A standard farm practice that focuses on soil preparation for growing crops includes soil tillage. Tillage helps manage crop residue and loosens the soil, creating a perfect sowing layer. The soil that is ready for sowing has an empty and unprotected surface. So, until crop emergence, there is a constant concern of possible soil erosion that could be caused by wind or water which would result in the loss of topsoil.
Why Practice No-till Farming?
From the very beginning, crop production and soil tillage have been coupled. Farmers couldn’t imagine crop production without soil tillage. In striving to protect the environment while producing crops, which would lead to achieving sustainability and reducing farming costs, farmers began practicing a new type of system – no-till farming or farming without plowing.
A no-till farming system, as an aspect of conservation farming, avoids the use of farm machinery and excludes soil tillage, preventing crop residue from being incorporated into the soil. Moreover, crops are sown in the field full of residue from the previous crop. No-till farming, therefore, includes:
- Minimal soil disturbance
- Crop residue left on the soil surface
- Direct sowing
- Crop rotation
- Soil carbon sequestration
- Reduction of GHG emissions from soils.
Crop residue serves as a vital component in helping protect the soil in order to mitigate the negative effects of climate change, such as the drying impact of the sun.
Soil tillage aerates the soil, reduces weeds, and mixes organic soil matter. Since these positive effects on soil can be also achieved without the tillage, farmers started to practice the no-till system. This farming type has no harmful effects on the environment; the natural soil life keeps the soil loose and fertile by itself.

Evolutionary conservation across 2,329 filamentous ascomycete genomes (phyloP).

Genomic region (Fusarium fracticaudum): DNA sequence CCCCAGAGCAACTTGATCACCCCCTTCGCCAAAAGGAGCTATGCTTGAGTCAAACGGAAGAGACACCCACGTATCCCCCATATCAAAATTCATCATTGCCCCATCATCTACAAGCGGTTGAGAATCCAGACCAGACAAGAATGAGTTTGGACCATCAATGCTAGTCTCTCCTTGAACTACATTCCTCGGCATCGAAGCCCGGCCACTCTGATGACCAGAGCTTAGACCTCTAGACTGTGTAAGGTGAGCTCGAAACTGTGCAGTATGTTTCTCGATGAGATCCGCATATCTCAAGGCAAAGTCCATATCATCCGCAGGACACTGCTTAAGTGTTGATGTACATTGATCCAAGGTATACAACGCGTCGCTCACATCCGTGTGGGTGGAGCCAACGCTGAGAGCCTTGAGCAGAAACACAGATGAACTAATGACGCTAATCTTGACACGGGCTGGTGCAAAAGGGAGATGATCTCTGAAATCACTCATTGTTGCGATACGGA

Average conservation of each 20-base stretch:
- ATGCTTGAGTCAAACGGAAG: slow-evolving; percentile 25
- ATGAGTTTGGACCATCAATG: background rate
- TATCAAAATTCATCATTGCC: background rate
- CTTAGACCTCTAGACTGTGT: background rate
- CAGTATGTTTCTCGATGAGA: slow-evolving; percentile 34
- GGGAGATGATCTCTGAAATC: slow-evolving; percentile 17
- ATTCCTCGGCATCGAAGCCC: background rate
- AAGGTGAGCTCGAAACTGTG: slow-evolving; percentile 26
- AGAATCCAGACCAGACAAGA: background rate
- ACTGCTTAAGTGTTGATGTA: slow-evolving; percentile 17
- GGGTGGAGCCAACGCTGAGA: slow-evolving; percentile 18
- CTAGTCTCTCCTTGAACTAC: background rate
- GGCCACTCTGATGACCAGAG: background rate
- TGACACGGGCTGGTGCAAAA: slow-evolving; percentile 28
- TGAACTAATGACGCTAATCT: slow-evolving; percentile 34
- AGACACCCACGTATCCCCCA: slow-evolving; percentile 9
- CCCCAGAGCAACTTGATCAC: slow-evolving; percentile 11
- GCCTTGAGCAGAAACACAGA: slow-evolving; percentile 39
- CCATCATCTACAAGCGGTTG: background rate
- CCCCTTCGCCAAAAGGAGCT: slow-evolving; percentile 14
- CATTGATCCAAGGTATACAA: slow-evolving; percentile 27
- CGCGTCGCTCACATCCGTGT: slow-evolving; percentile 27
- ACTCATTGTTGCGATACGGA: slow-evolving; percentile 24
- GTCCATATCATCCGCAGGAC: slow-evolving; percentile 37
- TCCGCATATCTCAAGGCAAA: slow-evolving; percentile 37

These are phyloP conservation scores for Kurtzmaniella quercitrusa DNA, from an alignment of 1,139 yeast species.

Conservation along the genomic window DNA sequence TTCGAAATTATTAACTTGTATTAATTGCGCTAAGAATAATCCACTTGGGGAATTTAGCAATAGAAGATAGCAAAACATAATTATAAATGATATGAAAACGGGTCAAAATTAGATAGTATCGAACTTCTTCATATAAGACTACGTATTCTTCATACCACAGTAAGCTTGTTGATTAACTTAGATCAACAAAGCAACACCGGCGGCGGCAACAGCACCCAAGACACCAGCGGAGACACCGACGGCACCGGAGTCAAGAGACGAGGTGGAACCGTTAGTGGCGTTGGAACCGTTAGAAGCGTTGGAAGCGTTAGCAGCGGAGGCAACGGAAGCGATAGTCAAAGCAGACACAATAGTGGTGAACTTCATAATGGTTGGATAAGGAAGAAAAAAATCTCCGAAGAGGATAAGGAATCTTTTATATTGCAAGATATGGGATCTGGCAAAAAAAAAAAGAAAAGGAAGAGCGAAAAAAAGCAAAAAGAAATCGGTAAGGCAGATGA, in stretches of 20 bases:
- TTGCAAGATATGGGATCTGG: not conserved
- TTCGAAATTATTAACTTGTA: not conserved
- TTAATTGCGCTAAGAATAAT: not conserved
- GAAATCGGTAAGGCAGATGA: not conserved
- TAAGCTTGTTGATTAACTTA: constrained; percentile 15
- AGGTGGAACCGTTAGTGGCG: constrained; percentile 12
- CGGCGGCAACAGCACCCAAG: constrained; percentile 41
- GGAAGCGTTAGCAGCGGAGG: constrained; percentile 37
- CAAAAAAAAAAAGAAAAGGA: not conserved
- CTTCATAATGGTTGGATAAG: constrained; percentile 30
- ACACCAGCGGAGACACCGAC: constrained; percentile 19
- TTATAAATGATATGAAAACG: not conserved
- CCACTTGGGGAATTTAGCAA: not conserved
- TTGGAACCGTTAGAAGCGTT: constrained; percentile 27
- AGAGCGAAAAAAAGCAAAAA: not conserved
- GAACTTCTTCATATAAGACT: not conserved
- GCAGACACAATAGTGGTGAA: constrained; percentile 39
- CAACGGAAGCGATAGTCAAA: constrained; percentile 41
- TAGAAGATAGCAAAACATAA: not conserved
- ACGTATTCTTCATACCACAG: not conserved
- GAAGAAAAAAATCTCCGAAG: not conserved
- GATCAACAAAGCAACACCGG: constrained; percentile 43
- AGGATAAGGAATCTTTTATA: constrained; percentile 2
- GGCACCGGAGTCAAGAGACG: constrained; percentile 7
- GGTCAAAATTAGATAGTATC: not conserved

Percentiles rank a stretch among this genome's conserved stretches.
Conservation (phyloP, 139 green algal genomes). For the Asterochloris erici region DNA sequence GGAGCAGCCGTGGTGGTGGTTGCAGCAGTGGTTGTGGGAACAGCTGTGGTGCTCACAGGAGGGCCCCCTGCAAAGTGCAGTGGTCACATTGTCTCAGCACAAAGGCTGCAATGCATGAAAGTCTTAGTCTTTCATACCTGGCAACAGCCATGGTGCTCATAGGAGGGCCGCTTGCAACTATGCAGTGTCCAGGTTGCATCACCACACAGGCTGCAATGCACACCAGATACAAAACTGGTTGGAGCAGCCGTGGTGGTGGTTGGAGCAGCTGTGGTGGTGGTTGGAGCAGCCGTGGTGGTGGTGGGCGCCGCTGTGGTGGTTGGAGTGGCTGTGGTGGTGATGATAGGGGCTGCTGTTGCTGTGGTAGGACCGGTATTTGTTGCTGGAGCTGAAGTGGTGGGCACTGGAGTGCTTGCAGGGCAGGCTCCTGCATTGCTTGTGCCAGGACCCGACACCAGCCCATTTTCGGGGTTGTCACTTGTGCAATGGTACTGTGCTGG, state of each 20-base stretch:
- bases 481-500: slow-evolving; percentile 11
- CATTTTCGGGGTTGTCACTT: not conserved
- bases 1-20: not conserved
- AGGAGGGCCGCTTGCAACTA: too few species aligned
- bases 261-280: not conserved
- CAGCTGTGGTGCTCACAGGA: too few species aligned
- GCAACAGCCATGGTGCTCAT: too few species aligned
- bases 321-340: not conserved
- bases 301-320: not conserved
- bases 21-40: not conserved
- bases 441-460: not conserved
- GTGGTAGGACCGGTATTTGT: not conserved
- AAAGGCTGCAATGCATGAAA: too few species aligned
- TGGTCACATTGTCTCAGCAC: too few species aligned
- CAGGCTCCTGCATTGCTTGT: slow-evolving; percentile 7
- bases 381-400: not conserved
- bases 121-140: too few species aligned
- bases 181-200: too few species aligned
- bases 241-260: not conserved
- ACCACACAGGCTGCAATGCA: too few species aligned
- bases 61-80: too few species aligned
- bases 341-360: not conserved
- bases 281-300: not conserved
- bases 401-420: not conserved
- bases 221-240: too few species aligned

Consequently, the main benefits of the no-till farming system are:
- Reduced soil disturbance – the no-till system requires only farm machinery that makes the least amount of passes, thus reducing the soil compaction and enhancing crop sprouting
- Soil health management– reduced or omitted soil tillage protects the soil and makes it more suitable for crop production
- Farming cost – the no-till system reduces work labor, water, machinery usage, and fuel. It requires 50-80 percent less fuel and 30-50 percent less labor than conventional farming
- Crop residue – residue protects the soil from negative environment effects, increases water infiltration, and reduces evaporation.
How to Manage No-till Farming?
No-till farming requires special farm equipment that is adjusted to sow seed over the crop residue on the soil surface. Farm practices which follow the harvesting of the previous crop include:
- Chopping the crop residue or leaving the mulch on the soil surface
- Sowing of seeds
- Crop nutrition and water management
- Crop maintenance
No-till farming includes various farm techniques, such as crop rotation and the planting of cover crops. Crop rotation reduces plant pest occurrence and enhances soil properties, while cover crops control weeds and enrich the soil with nutrients.
Negative Effects of No-till Farming
Even though no-till has been developed as a sustainable way to farm, one that will conserve the environment as well as the soil, it has been developed and implemented along with the industrialization of agriculture. Therefore, elements associated with the practice have been shown to have some negative effects, including:
- high input of agrochemicals
- higher use of genetically modified seeds
- expensive farm machinery
- possible monoculture farming
- slower crop germination and, therefore a reduction of the yield
- difficulty converting from conventional to no-till farming due to fear of possible crop failure and occurrence of new crop pests
Small farmers in developing countries, with a lack of resources and limited access to chemicals needed, in the past have been forced to use cheap chemicals which are harmful to the environment due to longer persistence in the soil. Finally, excessive herbicide use causes a variety of environmental problems, including adverse effect to the soil and water, which negatively affects wildlife in the area.
The Future of No-till Farming
The no-till farming system focuses on the soil’s health and less invasive crop production techniques. In aiming to produce enough food for the growing population, farmers are struggling due to increasingly difficult growing environments caused by climate change. No-till farming enables farmers to adapt to these new conditions and secure the crop yield.
Developed as a farming method meant to conserve soil and water, no-till farming takes into consideration good farm practices that are necessary to achieve global food demands.
Text sources: The Permaculture Research Institute || Organic Eprints || FAO
Image sources: University of Kentucky || IEASSA || Corn Corps